Hayaku provides a way to quickly write and support CSS code in the editor. Unfortunately, it is still only available for
Table of Contents
- 1 Installation
- 2 Capabilities
- 2.1 Fuzzy abbreviations of CSS properties
- 2.2 Clever value reduction
- 2.3 Figures in abbreviations
- 2.4 Colors in abbreviations
- 2.5 Modifier! Important
- 2.6 Automatic vendor prefixes.
- 2.7 Some default values
- 2.8 Post-Expanding Values
- 2.9 Inline comments
- 2.10 Using Hayaku along with preprocessors.
- 2.11 Adding curly braces with shortcuts
Preferences → Package Control (CTRL + SHIFT + P) → Install Package → Hayaku
Restart Sublime Text 2.
Fuzzy abbreviations of CSS properties
If you worked with Sublime Text 2, you are probably familiar with its fuzzy search function. This is about the same, but for CSS. By typing
wi, and then clicking
TAB, you will receive
width. The same result will be if you type
wdt – it’s a fuzzy search 🙂 For most properties, the abbreviations are quite short, and consist of a pair of letters, but you can print as many letters from the property name as you want, Hayaku will cope.
Sometimes it may seem to you that Hayaku does not quite correctly decipher your abbreviations, for example, it
b turns into
bottom, and not
border, it happens because the properties
left, right, top, bottomhave the highest priority.
Clever value reduction
You can write down your abbreviation as a property + value, but you do not need to use any delimiters between them. For example:
por(or pore, posrel, etc) will turn into
position:relative. Again, the magic of fuzziness in action 🙂 If you really want to use a delimiter in this abbreviation – add a colon between the property and the value, the result will not change. However, the use of the colon still makes sense in some cases: for example, use
prcan be interpreted as
padding-right, and adding a colon between them can eliminate ambiguity;
paddingDoes not take any values starting with r, therefore, skip this option, and go further:
p:r → position: relative pr → padding-right:
Figures in abbreviations
Hayaku understands many ways of writing abbreviations with numbers
- You can simply write a number after the abbreviation to use it as a value. For example,
w10 → width: 10px (ага, Pixels were added automatically)
- Negative values are also supported:
ml-10 → margin-left: -10px
- If you put a dot anywhere in the abbreviation, Hayaku will assume that you need em. For example,
w10.5 → width: 10.5em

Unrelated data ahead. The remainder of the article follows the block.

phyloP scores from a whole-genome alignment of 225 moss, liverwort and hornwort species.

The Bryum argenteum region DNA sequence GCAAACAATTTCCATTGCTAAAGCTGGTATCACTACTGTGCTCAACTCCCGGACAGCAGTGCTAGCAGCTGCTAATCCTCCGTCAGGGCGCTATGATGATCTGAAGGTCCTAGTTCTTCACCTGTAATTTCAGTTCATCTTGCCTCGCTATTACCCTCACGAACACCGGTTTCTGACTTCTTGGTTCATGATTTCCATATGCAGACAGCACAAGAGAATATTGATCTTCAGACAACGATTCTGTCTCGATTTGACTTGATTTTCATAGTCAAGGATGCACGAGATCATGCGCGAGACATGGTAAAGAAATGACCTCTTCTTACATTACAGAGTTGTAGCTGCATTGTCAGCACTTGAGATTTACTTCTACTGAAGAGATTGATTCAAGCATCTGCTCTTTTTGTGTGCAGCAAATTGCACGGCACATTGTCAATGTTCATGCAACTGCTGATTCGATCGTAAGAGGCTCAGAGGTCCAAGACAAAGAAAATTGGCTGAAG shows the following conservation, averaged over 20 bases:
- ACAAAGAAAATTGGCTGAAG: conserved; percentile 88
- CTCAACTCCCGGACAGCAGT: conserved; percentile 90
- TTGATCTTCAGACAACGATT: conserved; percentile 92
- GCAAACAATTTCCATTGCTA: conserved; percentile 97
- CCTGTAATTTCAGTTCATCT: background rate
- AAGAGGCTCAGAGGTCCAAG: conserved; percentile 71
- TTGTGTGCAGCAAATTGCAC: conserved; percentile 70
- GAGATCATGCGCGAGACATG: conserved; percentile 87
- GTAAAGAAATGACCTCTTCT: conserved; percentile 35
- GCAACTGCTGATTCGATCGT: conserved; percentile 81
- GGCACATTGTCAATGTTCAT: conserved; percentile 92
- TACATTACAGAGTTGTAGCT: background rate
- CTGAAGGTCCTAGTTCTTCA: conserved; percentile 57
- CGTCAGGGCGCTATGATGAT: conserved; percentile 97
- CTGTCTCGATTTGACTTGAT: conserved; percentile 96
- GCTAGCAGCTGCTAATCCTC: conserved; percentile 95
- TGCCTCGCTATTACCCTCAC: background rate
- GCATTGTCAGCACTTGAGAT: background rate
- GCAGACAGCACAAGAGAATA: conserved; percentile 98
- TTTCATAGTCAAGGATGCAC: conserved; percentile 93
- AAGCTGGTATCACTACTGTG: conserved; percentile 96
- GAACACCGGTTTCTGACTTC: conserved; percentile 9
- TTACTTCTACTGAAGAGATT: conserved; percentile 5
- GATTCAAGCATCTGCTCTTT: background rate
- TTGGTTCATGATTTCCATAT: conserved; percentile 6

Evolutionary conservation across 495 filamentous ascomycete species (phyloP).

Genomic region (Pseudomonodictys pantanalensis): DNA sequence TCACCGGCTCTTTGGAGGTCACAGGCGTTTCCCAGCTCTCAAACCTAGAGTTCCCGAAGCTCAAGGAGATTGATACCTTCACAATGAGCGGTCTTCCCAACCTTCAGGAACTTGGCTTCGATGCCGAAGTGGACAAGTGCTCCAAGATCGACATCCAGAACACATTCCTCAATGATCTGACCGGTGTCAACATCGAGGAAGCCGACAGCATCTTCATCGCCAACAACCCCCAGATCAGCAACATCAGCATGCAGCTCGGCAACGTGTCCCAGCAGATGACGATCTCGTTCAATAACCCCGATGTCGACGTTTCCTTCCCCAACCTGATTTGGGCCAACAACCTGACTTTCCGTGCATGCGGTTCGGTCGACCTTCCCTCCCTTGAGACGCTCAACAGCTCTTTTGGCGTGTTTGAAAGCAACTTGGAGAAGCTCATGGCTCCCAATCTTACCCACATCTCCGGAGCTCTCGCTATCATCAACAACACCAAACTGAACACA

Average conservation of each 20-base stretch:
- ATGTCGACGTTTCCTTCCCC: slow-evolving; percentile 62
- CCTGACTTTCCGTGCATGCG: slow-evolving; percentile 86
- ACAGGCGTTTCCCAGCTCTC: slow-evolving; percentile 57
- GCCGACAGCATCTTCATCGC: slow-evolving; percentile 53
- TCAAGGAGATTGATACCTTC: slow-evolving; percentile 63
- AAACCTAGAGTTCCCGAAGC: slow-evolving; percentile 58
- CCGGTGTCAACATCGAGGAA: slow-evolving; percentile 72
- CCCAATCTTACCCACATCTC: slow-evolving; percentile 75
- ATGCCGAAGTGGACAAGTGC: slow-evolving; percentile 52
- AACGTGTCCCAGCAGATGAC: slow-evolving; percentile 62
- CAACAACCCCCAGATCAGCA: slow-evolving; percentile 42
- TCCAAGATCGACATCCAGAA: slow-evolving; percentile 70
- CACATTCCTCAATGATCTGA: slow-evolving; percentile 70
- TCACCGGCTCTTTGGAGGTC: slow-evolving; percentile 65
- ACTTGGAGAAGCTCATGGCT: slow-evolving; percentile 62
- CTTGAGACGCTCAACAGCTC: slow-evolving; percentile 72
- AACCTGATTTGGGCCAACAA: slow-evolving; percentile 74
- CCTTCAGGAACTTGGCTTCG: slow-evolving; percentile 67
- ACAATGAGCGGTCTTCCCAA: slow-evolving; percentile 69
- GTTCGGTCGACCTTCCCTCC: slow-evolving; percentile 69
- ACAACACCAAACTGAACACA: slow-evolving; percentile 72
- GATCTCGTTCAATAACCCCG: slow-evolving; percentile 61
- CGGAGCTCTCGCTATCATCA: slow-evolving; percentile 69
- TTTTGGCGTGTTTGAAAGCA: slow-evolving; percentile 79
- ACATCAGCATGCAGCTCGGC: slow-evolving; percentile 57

- The abbreviation for percentages is percents, for example:
w10percents = w10perc = w10p → width: 10%
- The remaining units are also supported, for example:
h2pt → height: 2pt w10h → width: 10vh
Colors in abbreviations
In addition to strings and numbers, Hayaku supports the decoding of colors in the abbreviation. There are several ways to indicate what you mean by color:
c0 → color: #000 cF → color: #FFF (Use uppercase to tell Hayaku to decode this as color) cFA → color: #FAFAFA c#fa → color: #FAFAFA (Upper case is not required if you use#)
Simply convenient feature – add
!after the abbreviation to get
dn! → display:none !important;
Automatic vendor prefixes.
Do you need vendor prefixes? Hayaku supports them too!
bra1.5 → -webkit-border-radius: 1.5em; border-radius: 1.5em;
For different properties, different prefixes are inserted. This is defined in the dictionary and in one of the nearest versions it will be possible to override these things through the settings of Sublime Text 2.
Some default values
If you just write a property, Hayaku will insert the default value, and move the cursor inside it, allowing you to continue writing your value. For example:
w → width: |100% (| - carriage) h → height: |100% c → color: |#FFF etc...
Another feature that allows you to first write a property, and then use the autocompletion for values.
po → position: (Now you can write the value. For example, if you type a, Hayaku will prompt you for the value absolute) po → position: a| → position: absolute
It is also supported for values of units and colors.
Another nice chip:
// → /* */
Using Hayaku along with preprocessors.
Of course, you can say that you do not need to write CSS faster, you already use a CSS preprocessor 🙂 Preprocessors seriously increase the speed and readability of the code, but you still need to write all these fucking superfluous characters! Fortunately, Hayaku easily works with the preprocessors Sass, Less, Stylus, etc.
Adding curly braces with shortcuts
CTRL + ENTER after writing the selector will automatically create curly braces and move the cursor inside the selector. Happy